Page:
Buckingham Palace is considered a must-see for any first-time visitors to London.
With 775 rooms and the largest private garden in London, it has been the official London residence of UK sovereigns since 1837 and today is the administrative headquarters of the Monarch. In short, it’s where the Queen lives, splitting her time between here and Windsor Castle in Berkshire.
The Changing of the Guard is one of the best cost-free attractions in the capital, so once you’ve witnessed this mesmerising display – which takes place shortly before noon – how else can you busy yourself in the area surrounding Buckingham Palace?
Imagine if you’re stood looking through the gates of Buckingham Palace, Green Park is just to the right on the other side of the road.
At just over 40 acres, it is the smallest of London’s eight royal parks, with Hyde Park near the Grand Royale London Hyde Park Hotel being the largest.
Green Park is a peaceful and popular area for couples and families to enjoy a relaxing picnic in fine weather, and in the spring, more than 250,000 daffodils burst into life.
It may be compact compared to other royal parks, but it still manages to cram in some fantastic landmarks, most notably the Bomber Command Memorial, which commemorates those who died while serving in the Bomber Command during the Second World War, and Canada Memorial, which remembers the one million Canadians who served with British forces during the two World Wars.
There’s also the magnificent Canada Gate, which was gifted by Canada to celebrate its contribution to the then-British Empire.
Just a few hundred down the Mall on the left is Clarence House, which was home to Queen Elizabeth, The Queen Mother for almost 50 years prior to her passing in 2002. It is now the official residence of TRH The Prince of Wales and The Duchess of Cornwall.
It is usually closed to the public through the year but every summer, it is open to visitors for around a month – usually August – with guided tours of the ground floor reception.
This after-hours guided tour includes the Cornwall Room, which is not seen as part of a normal day visit and is hung with 22 of The Prince of Wales’s watercolours painted between 1998 and 2006.
The tour concludes with a glass of Champagne and a view of the garden.
St. James’s Palace
Just behind Clarence House is St. James’s Palace, built in the 16th century. It is the UK’s most senior royal palace and contains the London residences of The Princess Royal and Princess Alexandra.
The State Apartments are sometimes used for entertaining during in-coming state visits, and for other ceremonial and formal occasions. Over the course of a typical year, they host around 100 receptions for charities with which members of the royal family are involved.
Less than a mile’s walk down The Mall brings you to Trafalgar Square, another essential location to tick off any London tourist’s list.
Recognised around the world, this public square features the 169-foot Nelson’s Column, surrounding by four lion statues, and is often used for community gatherings and political demonstrations.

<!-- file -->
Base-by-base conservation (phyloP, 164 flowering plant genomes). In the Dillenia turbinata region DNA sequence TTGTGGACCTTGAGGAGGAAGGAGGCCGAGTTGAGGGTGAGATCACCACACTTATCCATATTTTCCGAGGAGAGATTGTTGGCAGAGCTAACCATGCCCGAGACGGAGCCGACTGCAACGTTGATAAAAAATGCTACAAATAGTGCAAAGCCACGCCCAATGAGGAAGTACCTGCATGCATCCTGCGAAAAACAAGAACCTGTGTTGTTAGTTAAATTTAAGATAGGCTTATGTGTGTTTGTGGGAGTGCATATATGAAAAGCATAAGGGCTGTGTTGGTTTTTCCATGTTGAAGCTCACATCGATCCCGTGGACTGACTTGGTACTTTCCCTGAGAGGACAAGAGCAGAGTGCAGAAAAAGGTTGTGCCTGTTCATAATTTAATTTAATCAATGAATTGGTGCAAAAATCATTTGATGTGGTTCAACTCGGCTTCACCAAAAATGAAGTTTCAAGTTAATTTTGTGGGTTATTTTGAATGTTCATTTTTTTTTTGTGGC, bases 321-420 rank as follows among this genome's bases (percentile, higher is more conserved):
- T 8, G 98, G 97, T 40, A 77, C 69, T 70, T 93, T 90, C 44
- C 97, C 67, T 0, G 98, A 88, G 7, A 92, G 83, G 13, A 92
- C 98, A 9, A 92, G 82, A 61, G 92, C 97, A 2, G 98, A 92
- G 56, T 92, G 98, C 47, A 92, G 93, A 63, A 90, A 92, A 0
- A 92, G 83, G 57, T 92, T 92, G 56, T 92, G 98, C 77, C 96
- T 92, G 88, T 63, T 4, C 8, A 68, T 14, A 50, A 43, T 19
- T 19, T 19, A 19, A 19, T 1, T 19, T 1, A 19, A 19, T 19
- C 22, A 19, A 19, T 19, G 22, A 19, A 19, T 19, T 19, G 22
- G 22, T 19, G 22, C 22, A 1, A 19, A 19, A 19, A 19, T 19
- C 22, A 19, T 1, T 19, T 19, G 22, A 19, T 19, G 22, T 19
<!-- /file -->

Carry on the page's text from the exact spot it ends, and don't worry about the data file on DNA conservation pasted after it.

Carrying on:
It was well-known for its feral pigeons until action was taken to remove them in the 2000s.
Before reaching Trafalgar Square, you’ll encounter Admiralty Arch, which regularly plays an important role during ceremonial occasions, such as royal weddings, funerals, coronations and the London 2012 Olympic and Paralympic Games.
The building was refurbished at the turn of the Millennium, and in 2012, plans were agreed to turn the building into a luxury hotel, offering views over Buckingham Palace.
St. James’s Park
The oldest of London’s eight royal parks, the 57-acre St. James’s Park is often at the heart of ceremonial London and provides the setting for pageants including the annual Trooping the Colour.
It has a small lake with two islands and its resident colony of pelicans has been a feature of the park since they were donated by a Russian ambassador in 1664.
Horse Guards Parade
This large parade ground off Whitehall is used as the site for the Trooping the Colour to commemorate the monarch’s official birthday, as well as the Beating Retreat. It also hosted the beach volleyball during the 2012 Olympics.
No. 10 Downing Street
Number 10 Downing Street has been the residence of the UK Prime Minister since 1735.
It contains around 100 rooms but sadly, the house isn’t open to the public. That hasn’t prevented it from becoming one of the most visited tourist spots though.
Red phone boxes
Not quite a conventional location in the same way as other sites mentioned so far, but the capital’s red phone boxes are as much of a London icon as Big Ben or Buckingham Palace.
The ‘currant red’ K2 telephone boxes were voted as one of the top ten design icons, alongside the Mini, London Tube map and Routemaster bus, so it’s easy to understand why getting a quick snap with one is a necessity for many tourists.
The smaller K6 boxes are more prolific with around 73,000 dotted across London, but you’ll find a row of the classic K2 kiosks on Broad Court in Covent Garden.
Walking for less than a mile east from Buckingham Palace down Birdcage Walk towards the River Thames brings you to Big Ben.
It is arguably the most recognisable UK landmark and without doubt, a must-see for any first-time visitor to London.
This 700-year-old Gothic abbey church is one of the UK’s most notable religious buildings, attracting more than one million visitors.
It has been the setting for many royal weddings over the centuries, including Princess Elizabeth’s marriage to the Duke of Edinburgh in 1947 and most recently, the wedding of Prince William and Kate Middleton in 2011.